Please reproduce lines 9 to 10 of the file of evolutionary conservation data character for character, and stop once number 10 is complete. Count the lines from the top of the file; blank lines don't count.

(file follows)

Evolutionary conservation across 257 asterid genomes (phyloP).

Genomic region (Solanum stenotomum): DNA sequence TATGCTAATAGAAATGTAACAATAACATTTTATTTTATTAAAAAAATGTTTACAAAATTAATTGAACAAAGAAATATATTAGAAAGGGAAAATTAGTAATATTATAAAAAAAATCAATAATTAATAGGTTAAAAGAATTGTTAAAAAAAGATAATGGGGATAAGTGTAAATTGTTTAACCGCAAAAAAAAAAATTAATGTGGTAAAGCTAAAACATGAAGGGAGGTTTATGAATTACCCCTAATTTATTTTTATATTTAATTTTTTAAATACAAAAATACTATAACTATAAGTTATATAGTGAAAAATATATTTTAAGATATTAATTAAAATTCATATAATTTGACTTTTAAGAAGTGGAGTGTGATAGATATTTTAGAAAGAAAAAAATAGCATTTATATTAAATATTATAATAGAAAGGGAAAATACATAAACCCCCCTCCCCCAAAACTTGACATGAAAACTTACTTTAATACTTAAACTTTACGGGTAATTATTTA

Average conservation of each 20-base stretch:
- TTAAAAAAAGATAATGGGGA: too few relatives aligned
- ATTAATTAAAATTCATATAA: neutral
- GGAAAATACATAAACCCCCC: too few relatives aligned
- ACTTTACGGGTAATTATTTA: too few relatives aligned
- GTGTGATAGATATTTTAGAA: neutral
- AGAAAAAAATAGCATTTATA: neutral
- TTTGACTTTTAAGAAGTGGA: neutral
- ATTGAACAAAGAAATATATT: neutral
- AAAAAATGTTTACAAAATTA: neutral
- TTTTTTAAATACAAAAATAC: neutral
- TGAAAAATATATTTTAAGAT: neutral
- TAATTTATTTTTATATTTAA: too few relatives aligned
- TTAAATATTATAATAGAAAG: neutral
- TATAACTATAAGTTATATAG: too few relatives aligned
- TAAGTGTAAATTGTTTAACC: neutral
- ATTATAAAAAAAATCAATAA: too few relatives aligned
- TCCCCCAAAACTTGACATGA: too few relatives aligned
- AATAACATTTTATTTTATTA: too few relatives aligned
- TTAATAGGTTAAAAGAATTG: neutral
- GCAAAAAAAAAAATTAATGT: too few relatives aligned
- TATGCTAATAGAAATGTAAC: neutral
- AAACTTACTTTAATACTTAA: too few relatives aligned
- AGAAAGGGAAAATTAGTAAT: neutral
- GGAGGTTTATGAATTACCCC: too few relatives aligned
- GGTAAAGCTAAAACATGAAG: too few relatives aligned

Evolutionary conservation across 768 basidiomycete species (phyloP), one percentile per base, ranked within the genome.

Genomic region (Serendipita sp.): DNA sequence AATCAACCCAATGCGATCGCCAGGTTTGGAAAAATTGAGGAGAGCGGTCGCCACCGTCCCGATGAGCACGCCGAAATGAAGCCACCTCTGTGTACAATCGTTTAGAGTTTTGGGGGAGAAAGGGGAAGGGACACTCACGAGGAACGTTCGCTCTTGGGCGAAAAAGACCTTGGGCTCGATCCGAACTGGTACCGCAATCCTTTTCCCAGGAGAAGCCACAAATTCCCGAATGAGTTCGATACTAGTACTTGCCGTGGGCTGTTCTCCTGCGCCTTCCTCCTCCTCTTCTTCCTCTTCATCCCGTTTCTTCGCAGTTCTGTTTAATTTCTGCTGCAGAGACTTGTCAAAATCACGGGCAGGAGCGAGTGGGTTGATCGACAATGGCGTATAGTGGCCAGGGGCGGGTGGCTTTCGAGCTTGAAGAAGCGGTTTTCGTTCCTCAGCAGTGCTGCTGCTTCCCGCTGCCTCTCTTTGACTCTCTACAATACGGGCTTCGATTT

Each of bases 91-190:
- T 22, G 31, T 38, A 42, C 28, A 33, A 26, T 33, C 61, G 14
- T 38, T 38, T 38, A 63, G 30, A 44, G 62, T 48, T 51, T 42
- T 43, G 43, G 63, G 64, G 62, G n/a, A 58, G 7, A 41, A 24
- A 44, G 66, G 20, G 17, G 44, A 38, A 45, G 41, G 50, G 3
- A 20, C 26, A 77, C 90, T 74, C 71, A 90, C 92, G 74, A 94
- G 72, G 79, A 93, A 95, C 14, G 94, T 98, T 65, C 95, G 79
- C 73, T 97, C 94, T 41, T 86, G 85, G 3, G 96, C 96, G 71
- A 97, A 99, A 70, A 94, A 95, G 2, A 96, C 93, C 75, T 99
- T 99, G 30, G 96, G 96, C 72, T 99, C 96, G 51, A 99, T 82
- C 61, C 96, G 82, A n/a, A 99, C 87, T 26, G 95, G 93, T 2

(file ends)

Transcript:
- AGAAAAAAATAGCATTTATA: neutral
- TTTGACTTTTAAGAAGTGGA: neutral